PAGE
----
Hullin, Chapter Seven, Mishnah One

 

Introduction

At the conclusion of the story of Jacob wrestling with the angel, Genesis 32:33 states, “That is why the children of Israel to this day do not eat the thigh muscle that is on the socket of the hip, since Jacob’s hip was wrenched at the thigh muscle.” The “thigh muscle” is identified by the rabbis as the sciatic nerve. Our chapter is about this prohibition.

 

Mishnah One

1)      [The prohibition of] the sciatic nerve is in force both within the land and outside it, both during the existence of the Temple and after it, in respect of both unconsecrated and consecrated [animals]. It applies to cattle and to wild animals, to the right and left hip.

2)      But it does not apply to a bird because it does not have a socket [on its hip].  

3)      It applies to a fetus.

a)      Rabbi Judah says: it does not apply to a fetus. And its [forbidden] fat is permitted.

4)      Butchers are not trustworthy with regard to the [removal of the] sciatic nerve, the words of Rabbi Meir.

a)      The sages say: they are trustworthy with regard to it as well as with regard to the [forbidden] fat.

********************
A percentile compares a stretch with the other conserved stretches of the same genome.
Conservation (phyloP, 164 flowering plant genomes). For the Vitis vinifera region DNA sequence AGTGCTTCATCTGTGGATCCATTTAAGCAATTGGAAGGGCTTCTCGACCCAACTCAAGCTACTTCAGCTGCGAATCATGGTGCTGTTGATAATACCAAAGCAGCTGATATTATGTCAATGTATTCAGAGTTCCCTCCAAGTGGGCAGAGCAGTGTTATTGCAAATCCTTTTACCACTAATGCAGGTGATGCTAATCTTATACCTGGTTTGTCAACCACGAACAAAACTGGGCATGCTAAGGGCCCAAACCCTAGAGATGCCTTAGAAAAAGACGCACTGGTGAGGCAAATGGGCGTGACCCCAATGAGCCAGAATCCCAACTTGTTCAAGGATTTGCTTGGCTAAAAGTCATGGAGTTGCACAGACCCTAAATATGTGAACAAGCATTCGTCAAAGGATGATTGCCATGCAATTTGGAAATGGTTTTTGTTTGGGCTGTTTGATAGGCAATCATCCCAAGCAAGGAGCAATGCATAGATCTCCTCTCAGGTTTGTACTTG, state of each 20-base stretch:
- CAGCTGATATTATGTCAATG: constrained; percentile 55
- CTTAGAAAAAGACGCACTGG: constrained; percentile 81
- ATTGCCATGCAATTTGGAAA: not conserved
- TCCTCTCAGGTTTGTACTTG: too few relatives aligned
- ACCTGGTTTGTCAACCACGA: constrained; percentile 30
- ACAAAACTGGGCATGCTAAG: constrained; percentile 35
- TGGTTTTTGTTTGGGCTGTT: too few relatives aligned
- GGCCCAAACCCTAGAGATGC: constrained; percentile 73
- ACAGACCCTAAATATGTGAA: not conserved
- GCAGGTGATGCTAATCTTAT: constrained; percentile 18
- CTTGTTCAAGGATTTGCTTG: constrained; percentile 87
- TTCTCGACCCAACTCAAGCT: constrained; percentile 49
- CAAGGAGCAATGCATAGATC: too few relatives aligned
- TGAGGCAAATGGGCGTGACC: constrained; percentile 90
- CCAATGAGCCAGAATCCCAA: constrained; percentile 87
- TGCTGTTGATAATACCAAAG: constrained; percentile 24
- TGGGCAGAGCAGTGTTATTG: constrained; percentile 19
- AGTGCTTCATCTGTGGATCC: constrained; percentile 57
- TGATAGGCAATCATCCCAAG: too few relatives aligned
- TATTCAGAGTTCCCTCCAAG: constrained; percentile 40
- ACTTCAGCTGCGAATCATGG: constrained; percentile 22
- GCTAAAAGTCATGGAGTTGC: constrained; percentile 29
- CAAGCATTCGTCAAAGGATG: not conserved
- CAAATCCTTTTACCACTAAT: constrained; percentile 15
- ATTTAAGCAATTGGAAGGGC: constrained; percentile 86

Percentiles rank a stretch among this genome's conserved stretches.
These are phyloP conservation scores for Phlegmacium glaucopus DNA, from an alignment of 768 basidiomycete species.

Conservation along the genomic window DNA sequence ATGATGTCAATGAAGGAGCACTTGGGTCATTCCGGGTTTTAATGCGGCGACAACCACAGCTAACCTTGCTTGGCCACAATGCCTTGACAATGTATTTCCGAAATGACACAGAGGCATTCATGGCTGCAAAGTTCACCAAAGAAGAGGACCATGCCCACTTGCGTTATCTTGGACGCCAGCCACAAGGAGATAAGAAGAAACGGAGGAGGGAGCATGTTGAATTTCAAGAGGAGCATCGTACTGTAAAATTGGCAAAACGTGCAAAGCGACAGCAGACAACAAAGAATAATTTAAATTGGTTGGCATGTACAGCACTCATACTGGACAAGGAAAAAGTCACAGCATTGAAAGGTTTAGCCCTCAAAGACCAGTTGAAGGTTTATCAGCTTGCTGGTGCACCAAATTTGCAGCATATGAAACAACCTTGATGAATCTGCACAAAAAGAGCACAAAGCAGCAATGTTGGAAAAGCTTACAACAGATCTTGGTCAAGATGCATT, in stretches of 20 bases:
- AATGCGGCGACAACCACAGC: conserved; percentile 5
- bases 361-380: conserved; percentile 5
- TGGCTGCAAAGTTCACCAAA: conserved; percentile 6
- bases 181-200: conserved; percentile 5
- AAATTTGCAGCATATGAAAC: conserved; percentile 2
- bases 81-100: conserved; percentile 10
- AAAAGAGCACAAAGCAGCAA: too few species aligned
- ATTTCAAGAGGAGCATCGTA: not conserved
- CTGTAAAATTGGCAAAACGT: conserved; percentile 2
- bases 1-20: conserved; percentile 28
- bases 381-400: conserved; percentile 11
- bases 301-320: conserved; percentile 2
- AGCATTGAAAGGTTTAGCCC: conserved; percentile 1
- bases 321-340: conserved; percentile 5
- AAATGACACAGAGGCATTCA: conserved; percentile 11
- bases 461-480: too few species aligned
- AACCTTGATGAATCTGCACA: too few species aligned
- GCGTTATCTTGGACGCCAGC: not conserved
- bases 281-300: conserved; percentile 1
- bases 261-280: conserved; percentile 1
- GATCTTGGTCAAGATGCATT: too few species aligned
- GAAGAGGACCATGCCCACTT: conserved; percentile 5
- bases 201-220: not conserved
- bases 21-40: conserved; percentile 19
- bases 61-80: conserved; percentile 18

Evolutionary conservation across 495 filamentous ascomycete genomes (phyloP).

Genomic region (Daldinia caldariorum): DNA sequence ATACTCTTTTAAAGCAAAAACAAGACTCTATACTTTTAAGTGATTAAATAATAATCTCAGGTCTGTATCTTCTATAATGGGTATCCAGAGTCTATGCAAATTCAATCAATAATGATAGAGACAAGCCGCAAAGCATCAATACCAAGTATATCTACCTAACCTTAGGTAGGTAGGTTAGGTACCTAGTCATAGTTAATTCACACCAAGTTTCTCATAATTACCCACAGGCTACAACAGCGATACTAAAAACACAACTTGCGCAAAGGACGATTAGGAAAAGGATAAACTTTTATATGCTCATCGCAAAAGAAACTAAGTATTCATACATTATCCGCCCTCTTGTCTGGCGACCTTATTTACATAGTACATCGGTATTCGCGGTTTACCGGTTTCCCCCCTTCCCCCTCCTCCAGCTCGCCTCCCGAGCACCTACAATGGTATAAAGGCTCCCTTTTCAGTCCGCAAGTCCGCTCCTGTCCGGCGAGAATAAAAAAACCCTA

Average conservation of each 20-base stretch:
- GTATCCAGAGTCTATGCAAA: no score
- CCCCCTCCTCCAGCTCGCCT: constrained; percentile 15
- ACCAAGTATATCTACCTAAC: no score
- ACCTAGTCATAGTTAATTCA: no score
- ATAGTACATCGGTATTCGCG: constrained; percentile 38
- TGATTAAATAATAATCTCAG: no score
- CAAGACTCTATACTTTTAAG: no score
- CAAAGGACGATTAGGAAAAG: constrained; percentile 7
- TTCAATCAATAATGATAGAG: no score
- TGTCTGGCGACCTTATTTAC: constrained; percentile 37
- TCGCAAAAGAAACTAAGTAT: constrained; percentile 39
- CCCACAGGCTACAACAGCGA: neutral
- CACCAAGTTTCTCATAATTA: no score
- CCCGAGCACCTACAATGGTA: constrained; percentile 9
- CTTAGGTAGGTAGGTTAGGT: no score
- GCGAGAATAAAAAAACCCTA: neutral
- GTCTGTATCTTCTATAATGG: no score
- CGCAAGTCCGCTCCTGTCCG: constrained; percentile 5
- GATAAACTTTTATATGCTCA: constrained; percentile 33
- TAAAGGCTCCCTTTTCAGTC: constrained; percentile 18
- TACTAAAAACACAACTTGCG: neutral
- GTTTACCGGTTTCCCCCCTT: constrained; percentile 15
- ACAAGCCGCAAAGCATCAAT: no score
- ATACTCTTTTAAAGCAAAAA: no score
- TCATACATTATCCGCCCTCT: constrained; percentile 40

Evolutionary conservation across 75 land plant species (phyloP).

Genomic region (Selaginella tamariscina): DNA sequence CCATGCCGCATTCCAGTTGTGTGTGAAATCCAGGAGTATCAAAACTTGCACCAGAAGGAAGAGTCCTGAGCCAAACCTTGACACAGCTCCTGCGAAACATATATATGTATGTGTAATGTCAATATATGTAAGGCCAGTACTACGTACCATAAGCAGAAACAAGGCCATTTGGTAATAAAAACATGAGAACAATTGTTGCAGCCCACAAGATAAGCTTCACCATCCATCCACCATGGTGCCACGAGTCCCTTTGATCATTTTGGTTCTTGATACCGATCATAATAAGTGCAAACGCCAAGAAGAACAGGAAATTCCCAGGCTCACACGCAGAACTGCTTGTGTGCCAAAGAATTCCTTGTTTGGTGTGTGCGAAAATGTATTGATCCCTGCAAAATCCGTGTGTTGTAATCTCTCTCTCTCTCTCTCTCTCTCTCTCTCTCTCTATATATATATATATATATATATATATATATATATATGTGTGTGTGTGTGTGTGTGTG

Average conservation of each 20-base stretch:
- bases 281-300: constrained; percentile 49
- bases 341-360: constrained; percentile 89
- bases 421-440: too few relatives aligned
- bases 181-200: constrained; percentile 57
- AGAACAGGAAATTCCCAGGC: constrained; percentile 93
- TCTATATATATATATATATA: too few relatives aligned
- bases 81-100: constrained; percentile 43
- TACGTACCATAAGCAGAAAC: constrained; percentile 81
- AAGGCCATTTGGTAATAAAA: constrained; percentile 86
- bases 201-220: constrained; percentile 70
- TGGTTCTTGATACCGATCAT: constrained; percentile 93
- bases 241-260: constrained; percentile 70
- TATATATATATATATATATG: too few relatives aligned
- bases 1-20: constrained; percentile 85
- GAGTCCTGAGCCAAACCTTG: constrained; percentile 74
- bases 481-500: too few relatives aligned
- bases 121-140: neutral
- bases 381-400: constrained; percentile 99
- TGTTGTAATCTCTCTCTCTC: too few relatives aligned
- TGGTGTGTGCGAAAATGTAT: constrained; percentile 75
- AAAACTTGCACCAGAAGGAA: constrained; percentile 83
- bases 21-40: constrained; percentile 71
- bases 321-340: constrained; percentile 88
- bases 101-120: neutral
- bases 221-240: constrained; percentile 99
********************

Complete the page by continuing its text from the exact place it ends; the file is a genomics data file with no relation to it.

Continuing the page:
Explanation

Section one: The prohibition of the sciatic nerve is applicable in all times and at all places (as was the prohibition of “it and its young” and the mitzvah of covering the blood). It applies to all types of mammals, both wild and domesticated and to both of their hips.

Section two: The prohibition does not apply to birds, because their hips do not have “sockets” as do those of mammals.

Section three: According to the first opinion, the prohibition of the sciatic nerve applies to a fetus found in its mother’s womb when she was slaughtered. Rabbi Judah says it does not because this fetus is edible based on its mother’s having been slaughtered. In other words, since this fetus is treated as if it were one of its mother’s limbs, the prohibition of the sciatic nerve doesn’t apply.

Rabbi Judah adds that the same holds true with regard to the forbidden fat, the helev, of a fetus. It can be eaten. Rabbi Judah, as we can see, does not accord to the fetus the status of a born-animal.

Section four: It is quite difficult to remove the sciatic nerve (this is why sometimes this cut of meat is not available at the kosher butcher). Therefore, Rabbi Meir holds that the butcher is not believed to have removed it. The other rabbis disagree and hold that the butcher is believed to have removed both the sciatic nerve and the forbidden fat.

 

 

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